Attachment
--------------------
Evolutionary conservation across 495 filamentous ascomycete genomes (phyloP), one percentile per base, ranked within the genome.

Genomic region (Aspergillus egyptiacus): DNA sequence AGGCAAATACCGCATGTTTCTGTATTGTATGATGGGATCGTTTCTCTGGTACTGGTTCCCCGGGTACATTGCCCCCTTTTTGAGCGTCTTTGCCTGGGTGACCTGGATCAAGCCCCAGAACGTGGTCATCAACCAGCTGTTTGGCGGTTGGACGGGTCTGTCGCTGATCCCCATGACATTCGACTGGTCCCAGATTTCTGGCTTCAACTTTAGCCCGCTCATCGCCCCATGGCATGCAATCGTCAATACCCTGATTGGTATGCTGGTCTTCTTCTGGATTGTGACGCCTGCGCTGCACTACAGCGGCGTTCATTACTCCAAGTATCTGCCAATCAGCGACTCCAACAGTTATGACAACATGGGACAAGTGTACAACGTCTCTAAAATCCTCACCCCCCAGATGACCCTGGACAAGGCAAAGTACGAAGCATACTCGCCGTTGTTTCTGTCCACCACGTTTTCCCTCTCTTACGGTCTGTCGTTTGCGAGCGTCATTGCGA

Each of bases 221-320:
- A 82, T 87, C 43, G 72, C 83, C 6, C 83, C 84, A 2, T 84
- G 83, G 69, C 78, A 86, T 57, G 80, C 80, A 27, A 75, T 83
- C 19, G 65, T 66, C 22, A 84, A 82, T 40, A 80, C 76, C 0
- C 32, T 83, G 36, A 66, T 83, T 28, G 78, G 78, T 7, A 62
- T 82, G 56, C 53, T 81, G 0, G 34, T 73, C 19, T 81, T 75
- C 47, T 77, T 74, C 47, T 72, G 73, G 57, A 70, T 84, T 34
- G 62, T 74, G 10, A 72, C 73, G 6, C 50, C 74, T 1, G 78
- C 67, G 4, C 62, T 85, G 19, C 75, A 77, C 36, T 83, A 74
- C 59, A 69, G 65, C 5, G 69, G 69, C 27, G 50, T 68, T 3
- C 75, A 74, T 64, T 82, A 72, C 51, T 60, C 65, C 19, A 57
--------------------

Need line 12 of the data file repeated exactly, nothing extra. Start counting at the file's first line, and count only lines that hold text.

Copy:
- C 59, A 69, G 65, C 5, G 69, G 69, C 27, G 50, T 68, T 3